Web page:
Evo: On the topic of creating pathways to employment, there is a concern about the balance between education and training. What does it take to effectively balance the needs of learners, employers and the broader community?

MM: A broader answer is around the quality of instruction and how faculty provide an experience to students that is both educational and offers specific skill training. We do that in a couple of ways.

One, of course, is the careful selection of folks who do the teaching. I started out as a vocational instructor, working in what are now called career and technical education (CTE) programs. I saw a lot of talented CTE faculty embed large life questions and themes into technical instruction; everything from professional responsibility to problem solving and critical thinking to working in diverse work teams and the importance of interpersonal communication. It’s possible—and in fact, important—to weave these essential skills into the technical section of our curriculum. There are training programs that try to “flash bake”the process, meaning they offer a short, superficial training process that doesn’t adequately prepare students because it doesn’t provide the real skills needed for success. This is a problem. In the community college world, particularly on the career technical education side, it is well understood that you have to contextualize training.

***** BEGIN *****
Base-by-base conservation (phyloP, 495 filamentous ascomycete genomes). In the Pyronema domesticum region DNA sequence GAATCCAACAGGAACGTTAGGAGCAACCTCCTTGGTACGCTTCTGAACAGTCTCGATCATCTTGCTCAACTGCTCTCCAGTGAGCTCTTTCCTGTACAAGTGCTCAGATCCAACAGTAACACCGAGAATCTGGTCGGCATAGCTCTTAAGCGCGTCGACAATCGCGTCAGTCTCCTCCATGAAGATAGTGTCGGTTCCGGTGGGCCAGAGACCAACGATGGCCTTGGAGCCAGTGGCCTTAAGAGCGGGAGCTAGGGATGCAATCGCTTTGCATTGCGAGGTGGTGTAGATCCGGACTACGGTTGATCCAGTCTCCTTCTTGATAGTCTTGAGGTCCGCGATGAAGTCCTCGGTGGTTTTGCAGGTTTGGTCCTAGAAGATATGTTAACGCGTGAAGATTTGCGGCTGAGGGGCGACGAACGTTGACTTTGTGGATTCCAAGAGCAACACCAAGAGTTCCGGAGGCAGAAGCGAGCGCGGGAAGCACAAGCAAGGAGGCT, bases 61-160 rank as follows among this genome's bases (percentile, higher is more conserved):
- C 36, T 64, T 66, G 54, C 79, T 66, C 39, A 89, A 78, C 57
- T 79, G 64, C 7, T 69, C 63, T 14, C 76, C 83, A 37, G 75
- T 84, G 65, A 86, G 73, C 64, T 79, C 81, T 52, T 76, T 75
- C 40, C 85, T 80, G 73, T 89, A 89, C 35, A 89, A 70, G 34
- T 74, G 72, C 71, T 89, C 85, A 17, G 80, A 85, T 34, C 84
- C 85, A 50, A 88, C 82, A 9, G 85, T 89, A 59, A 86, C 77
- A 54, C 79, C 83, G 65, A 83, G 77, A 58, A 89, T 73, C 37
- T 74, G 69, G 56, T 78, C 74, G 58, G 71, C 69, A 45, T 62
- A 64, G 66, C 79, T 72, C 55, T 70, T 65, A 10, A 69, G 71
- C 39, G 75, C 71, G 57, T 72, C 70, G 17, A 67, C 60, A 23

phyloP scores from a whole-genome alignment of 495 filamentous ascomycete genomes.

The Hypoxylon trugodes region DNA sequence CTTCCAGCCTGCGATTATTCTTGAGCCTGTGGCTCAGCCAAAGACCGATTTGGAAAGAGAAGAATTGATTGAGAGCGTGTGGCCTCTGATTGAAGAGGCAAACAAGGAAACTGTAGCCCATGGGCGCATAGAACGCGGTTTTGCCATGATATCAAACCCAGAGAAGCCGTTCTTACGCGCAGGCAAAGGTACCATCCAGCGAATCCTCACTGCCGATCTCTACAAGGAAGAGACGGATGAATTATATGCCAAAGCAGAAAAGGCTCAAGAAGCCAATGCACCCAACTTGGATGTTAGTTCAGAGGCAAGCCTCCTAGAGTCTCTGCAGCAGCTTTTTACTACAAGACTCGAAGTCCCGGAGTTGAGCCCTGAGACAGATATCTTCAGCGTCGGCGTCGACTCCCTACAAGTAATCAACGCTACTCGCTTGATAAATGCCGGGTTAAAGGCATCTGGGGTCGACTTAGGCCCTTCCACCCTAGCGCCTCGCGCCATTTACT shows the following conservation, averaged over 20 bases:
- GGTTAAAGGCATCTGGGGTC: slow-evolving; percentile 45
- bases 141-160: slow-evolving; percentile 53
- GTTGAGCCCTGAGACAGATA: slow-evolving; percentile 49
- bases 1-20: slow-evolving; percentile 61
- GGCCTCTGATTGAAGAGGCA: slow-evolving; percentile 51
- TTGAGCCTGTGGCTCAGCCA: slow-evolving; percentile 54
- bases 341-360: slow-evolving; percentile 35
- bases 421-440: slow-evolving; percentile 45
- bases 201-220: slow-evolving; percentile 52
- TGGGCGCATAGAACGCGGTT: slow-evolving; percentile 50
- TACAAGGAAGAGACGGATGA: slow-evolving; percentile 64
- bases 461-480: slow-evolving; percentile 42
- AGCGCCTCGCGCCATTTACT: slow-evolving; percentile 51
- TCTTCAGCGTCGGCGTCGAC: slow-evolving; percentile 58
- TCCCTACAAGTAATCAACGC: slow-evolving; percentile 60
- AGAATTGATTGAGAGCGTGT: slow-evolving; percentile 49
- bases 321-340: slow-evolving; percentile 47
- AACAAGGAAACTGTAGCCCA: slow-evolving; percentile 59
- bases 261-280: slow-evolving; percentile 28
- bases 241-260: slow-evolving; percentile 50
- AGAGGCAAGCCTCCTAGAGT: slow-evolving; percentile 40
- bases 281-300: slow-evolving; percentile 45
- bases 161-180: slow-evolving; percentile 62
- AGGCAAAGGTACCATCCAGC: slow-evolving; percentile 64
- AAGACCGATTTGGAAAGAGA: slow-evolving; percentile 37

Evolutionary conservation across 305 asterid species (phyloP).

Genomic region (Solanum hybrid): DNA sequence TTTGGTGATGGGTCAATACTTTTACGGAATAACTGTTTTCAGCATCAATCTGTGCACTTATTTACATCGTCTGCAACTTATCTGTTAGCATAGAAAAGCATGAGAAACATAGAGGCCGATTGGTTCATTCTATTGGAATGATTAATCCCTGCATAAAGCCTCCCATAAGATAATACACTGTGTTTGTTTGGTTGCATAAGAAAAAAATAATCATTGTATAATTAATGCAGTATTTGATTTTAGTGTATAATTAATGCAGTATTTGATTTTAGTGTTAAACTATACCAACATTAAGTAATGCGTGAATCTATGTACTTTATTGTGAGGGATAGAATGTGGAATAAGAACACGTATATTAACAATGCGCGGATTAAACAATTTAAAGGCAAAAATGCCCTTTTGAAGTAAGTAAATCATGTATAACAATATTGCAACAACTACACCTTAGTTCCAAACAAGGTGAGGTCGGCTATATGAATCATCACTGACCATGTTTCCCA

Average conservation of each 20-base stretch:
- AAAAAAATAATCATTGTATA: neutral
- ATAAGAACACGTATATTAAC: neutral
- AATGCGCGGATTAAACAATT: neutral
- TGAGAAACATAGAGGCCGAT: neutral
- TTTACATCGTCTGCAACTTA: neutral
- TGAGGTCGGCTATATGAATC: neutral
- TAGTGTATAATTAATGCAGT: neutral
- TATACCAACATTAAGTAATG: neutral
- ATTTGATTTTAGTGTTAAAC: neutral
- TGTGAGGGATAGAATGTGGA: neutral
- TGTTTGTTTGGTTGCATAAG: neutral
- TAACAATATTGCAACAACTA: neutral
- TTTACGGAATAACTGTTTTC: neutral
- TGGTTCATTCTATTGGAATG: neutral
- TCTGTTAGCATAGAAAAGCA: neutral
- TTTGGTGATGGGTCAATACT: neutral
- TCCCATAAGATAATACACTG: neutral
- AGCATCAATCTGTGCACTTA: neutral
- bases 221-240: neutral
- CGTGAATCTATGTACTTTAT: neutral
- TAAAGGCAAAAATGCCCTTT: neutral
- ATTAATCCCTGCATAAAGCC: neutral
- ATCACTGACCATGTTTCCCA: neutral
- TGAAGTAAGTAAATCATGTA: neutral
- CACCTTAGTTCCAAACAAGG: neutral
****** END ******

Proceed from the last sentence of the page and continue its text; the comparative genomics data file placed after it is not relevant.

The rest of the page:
Besides great teaching, community colleges can address the need for both education and training through clearly defined learning outcomes. Learning outcomes are being promoted more and more by regional accrediting bodies, and have a lot to do with critical thinking and creative problem solving—outcomes and objectives you see in humanities and liberal arts. The expectation is that at least some of those learning outcomes will be achieved by all students who pursue general education requirements or CTE offerings.

Through college-wide discussions on learning outcomes and then implementation of those learning outcomes across the curriculum, there is an integration of education with training.

This interview has been edited for length and clarity.